The search and the report are separate things (although there is some crossover - you can put "order by" in a filter, and some reports, such as the navigator, will sort the results by it)

But I think you might want to take a step back - why are you even looking at the issue ID like this?  It's not something routinely exposed to the user, and your sort might not work 100% of the time (it's possible to get issues created with IDs lower than the latest one)

If I set an order (such as Order by id) i still get the same result. Looking at the docs, it appears that id = key when it is being used with jql.


The reason i'm looking at this is because the camel-jira component is using the id to try and find the latest issue. The way it works is to find the most recent issue id, then poll the search endpoint for issues > that id. The problem is that Jira apparently does not expose ID to be searched for, it instead is actually using key. So this works, but not across multiple projects. 

The order you are getting when you sort by ID is mostly going to be the same order as the keys when you look only at a single project.

Again, the ID is not the key, it is not purely sequential, and may not even be in creation order in some cases

With your limited data set (single project, nothing clever that might be muddling the ID numbers so they don't broadly come out in the same order as the issue key), you're just not seeing it.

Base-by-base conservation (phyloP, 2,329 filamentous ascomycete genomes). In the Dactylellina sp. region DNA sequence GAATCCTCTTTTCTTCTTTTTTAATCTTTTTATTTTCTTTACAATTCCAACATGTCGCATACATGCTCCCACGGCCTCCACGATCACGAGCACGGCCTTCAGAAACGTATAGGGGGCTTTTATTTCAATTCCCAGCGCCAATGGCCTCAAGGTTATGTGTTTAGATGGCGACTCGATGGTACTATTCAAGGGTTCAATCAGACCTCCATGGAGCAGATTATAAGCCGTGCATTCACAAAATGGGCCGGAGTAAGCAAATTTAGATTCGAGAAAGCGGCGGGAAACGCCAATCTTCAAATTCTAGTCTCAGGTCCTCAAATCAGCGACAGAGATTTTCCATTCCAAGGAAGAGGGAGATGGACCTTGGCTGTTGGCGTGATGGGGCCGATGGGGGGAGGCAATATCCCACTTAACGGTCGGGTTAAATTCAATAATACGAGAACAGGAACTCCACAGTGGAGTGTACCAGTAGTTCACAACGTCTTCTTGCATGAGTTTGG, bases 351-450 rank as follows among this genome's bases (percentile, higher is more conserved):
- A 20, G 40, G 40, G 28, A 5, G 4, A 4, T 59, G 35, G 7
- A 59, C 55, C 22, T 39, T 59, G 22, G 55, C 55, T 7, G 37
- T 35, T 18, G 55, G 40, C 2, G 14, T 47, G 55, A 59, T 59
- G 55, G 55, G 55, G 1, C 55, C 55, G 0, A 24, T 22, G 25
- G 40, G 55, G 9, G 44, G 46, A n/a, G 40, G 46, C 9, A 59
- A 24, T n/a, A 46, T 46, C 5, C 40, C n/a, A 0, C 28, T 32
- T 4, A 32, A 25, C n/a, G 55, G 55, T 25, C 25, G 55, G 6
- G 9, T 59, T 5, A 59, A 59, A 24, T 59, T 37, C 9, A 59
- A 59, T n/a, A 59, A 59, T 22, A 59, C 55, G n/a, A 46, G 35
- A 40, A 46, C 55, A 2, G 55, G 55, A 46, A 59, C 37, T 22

You need to stop looking at the id of the issue in your reporting, it's a waste of your time and can be wrong. 

You should also stop using it in camel-jira, as it's wrong.  That should be looking for the created date/time on the issues, not the id.

I'm not using it in camel-jira, the camel-jira is using it by default in it's "newIssue" endpoint. I was having problems tracking new issues across categories or multiple projects and was investigating why.


I think the ID order actually IS correct. What doesn't work is that jql does not actually search by the issue id when you ask it to. It is using id as an alias for key and therefore only searching by key issues. If i'm understanding this correctly, jql doesn't actually support searches by id Screen Shot 2021-12-16 at 11.42.32 AM.png

Ah, hang on, I thought you'd exposed the actual issue id in a field, which would override the alias here.